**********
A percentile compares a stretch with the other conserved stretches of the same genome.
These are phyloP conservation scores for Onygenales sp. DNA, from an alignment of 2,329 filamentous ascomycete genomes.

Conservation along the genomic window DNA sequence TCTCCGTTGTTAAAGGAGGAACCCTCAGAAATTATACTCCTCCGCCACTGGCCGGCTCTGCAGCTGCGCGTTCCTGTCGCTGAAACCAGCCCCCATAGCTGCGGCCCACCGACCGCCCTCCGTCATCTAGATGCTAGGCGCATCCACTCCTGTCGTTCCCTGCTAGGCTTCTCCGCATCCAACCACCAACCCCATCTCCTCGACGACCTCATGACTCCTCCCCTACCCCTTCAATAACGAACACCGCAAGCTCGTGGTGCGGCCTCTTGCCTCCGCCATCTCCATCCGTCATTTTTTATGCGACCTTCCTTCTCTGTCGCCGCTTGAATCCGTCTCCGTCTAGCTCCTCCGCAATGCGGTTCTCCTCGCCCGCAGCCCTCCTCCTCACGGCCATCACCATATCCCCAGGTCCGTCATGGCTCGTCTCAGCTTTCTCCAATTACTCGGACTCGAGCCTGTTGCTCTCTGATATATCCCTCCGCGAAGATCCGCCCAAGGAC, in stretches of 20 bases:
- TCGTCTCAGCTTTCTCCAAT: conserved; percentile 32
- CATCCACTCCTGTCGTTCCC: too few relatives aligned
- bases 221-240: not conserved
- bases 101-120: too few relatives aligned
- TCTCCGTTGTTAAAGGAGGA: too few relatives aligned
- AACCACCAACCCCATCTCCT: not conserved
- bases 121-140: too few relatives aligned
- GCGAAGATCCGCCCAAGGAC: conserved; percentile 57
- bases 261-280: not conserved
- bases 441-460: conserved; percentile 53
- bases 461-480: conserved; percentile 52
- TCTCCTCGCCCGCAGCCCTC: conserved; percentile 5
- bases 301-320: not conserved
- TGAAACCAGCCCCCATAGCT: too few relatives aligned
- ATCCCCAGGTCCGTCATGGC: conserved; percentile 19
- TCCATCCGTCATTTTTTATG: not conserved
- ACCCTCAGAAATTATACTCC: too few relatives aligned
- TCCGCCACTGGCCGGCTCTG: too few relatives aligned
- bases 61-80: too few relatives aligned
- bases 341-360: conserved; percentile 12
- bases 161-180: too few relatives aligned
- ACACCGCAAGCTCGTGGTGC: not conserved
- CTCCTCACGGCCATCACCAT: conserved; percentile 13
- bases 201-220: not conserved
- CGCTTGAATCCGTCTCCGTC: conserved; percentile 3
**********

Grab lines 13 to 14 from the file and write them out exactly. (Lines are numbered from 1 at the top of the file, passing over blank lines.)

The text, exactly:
- bases 441-460: conserved; percentile 53
- bases 461-480: conserved; percentile 52